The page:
Ring of integers
In mathematics, the ring of integers of an algebraic number field K is the ring of all integral elements contained in K. An integral element is a root of a monic polynomial with integer coefficients, x^{n} + c_{n−1}x^{n−1} + … + c_{0} . This ring is often denoted by O_{K} or . Since any integer number belongs to K and is an integral element of K, the ring Z is always a subring of O_{K}.
The ring Z is the simplest possible ring of integers.[1] Namely, Z = O_{Q} where Q is the field of rational numbers.[2] And indeed, in algebraic number theory the elements of Z are often called the "rational integers" because of this.
The ring of integers of an algebraic number field is the unique maximal order in the field.
Properties
The ring of integers O_{K} is a finitely-generated Z-module. Indeed, it is a free Z-module, and thus has an integral basis, that is a basis b_{1}, … ,b_{n} ∈ O_{K} of the Q-vector space K such that each element x in O_{K} can be uniquely represented as
with a_{i} ∈ Z.[3] The rank n of O_{K} as a free Z-module is equal to the degree of K over Q.
The rings of integers in number fields are Dedekind domains.[4]
Examples
If p is a prime, ζ is a pth root of unity and K = Q(ζ) is the corresponding cyclotomic field, then an integral basis of O_{K} = Z[ζ] is given by (1, ζ, ζ^{2}, … , ζ^{p−2}).[5]
If d is a square-free integer and K = Q(√d) is the corresponding quadratic field, then O_{K} is a ring of quadratic integers and its integral basis is given by (1, (1 + √d)/2) if d ≡ 1 (mod 4) and by (1, √d) if d ≡ 2, 3 (mod 4).[6]
Multiplicative structure
In a ring of integers, every element has a factorization into irreducible elements, but the ring need not have the property of unique factorization: for example, in the ring of integers ℤ[√-5], the element 6 has two essentially different factorizations into irreducibles:[4][7]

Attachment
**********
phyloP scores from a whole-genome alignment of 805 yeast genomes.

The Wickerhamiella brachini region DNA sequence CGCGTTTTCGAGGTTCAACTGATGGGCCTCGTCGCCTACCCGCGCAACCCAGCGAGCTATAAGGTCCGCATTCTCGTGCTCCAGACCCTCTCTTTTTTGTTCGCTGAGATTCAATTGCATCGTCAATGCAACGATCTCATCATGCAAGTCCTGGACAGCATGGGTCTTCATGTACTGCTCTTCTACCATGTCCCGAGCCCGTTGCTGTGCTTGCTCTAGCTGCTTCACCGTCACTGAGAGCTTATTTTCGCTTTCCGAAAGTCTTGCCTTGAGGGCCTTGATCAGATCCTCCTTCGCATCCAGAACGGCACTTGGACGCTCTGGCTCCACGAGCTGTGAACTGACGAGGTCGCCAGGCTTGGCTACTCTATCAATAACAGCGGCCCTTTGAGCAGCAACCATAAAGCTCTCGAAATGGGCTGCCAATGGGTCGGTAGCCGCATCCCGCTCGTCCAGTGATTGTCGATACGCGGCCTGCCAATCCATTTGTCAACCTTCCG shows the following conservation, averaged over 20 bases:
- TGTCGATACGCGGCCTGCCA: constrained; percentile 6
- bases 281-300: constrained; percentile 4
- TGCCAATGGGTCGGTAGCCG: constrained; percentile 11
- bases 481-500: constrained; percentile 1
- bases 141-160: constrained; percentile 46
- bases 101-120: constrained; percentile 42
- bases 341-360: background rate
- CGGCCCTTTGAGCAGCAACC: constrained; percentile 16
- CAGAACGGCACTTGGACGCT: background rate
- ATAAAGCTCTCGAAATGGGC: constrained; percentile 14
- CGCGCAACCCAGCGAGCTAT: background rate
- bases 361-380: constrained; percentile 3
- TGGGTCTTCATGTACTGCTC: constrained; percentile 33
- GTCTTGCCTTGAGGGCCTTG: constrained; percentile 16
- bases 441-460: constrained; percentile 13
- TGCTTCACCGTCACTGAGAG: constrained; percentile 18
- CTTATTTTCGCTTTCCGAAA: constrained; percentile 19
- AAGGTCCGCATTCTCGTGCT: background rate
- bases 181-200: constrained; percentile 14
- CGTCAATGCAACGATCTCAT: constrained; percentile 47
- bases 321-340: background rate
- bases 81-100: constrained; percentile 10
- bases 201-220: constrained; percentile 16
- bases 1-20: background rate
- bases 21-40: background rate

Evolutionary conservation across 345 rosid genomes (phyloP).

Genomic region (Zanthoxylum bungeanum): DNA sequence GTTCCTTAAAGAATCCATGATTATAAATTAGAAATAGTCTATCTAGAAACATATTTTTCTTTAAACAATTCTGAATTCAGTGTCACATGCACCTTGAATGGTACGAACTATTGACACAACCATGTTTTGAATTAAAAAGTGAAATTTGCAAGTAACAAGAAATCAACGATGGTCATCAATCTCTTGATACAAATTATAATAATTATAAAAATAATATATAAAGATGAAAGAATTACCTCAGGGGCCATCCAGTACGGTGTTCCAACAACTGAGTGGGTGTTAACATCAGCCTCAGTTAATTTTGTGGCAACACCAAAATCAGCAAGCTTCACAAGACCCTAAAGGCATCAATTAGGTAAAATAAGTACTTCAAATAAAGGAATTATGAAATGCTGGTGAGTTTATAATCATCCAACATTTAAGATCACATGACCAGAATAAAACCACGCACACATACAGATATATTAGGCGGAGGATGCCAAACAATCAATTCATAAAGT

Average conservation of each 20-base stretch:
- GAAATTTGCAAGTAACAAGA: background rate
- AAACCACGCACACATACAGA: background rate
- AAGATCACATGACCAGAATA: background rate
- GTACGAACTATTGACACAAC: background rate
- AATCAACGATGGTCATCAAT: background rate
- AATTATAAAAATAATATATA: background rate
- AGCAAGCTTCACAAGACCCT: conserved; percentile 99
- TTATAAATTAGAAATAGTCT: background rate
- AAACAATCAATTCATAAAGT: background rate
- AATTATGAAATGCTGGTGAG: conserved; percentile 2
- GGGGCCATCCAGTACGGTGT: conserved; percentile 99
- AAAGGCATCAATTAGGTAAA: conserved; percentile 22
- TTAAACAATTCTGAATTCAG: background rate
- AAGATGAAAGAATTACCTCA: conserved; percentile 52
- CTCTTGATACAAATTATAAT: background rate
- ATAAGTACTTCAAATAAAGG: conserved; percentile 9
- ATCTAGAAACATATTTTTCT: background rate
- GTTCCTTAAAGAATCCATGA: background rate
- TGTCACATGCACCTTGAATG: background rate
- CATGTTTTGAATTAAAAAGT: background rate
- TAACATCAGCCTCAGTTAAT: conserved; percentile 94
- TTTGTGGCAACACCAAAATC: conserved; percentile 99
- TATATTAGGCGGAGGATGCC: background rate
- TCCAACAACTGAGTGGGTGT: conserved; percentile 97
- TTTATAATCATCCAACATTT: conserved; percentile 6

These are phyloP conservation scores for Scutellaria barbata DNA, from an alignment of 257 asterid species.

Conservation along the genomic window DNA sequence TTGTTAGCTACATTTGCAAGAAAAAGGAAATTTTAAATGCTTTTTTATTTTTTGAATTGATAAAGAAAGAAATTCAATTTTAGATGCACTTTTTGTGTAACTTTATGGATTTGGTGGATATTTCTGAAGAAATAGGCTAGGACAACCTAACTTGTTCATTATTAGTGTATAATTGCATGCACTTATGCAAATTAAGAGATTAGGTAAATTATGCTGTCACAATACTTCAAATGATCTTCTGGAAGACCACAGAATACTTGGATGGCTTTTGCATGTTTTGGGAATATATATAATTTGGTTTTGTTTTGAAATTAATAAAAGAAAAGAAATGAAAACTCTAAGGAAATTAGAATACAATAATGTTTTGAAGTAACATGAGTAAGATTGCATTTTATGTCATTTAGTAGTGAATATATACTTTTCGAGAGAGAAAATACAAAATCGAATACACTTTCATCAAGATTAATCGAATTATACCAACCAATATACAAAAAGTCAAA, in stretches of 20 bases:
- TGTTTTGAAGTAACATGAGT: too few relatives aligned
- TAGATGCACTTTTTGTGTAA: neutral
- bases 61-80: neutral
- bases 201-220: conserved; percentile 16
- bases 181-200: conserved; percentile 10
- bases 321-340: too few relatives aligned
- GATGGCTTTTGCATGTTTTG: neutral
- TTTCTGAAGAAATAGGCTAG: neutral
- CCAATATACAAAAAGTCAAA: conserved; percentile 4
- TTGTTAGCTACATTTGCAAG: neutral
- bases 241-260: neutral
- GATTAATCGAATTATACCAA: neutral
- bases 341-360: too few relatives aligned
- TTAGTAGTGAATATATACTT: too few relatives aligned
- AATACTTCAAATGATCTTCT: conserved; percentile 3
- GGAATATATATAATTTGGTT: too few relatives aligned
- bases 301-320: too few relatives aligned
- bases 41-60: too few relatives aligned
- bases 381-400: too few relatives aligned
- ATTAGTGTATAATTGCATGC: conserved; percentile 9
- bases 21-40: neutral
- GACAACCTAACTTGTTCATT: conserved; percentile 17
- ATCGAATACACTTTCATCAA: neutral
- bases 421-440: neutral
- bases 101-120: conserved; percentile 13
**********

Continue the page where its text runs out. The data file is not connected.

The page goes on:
A ring of integers is always a Dedekind domain, and so has unique factorization of ideals into prime ideals.[8]
The units of a ring of integers O_{K} is a finitely generated abelian group by Dirichlet's unit theorem. The torsion subgroup consists of the roots of unity of K. A set of torsion-free generators is called a set of fundamental units.[9]
Generalization
One defines the ring of integers of a non-archimedean local field F as the set of all elements of F with absolute value ≤ 1; this is a ring because of the strong triangle inequality.[10] If F is the completion of an algebraic number field, its ring of integers is the completion of the latter's ring of integers. The ring of integers of an algebraic number field may be characterised as the elements which are integers in every non-archimedean completion.[2]
For example, the p-adic integers Z_{p} are the ring of integers of the p-adic numbers Q_{p} .
References
- Cassels, J.W.S. (1986). Local fields. London Mathematical Society Student Texts. 3. Cambridge: Cambridge University Press. ISBN 0-521-31525-5. Zbl 0595.12006.
- Neukirch, Jürgen (1999). Algebraic Number Theory. Grundlehren der mathematischen Wissenschaften. 322. Berlin: Springer-Verlag. ISBN 978-3-540-65399-8. MR 1697859. Zbl 0956.11021.
- Samuel, Pierre (1972). Algebraic number theory. Hermann/Kershaw.
Notes
- The ring of integers, without specifying the field, refers to the ring Z of "ordinary" integers, the prototypical object for all those rings. It is a consequence of the ambiguity of the word "integer" in abstract algebra.
- Cassels (1986) p.192
- Cassels (1986) p.193
- Samuel (1972) p.49
- Samuel (1972) p.43
- Samuel (1972) p.35
- Artin, Michael (2011). Algebra. Prentice Hall. p. 360. ISBN 978-0-13-241377-0.
- Samuel (1972) p.50
- Samuel (1972) pp.59-62
- Cassels (1986) p. 41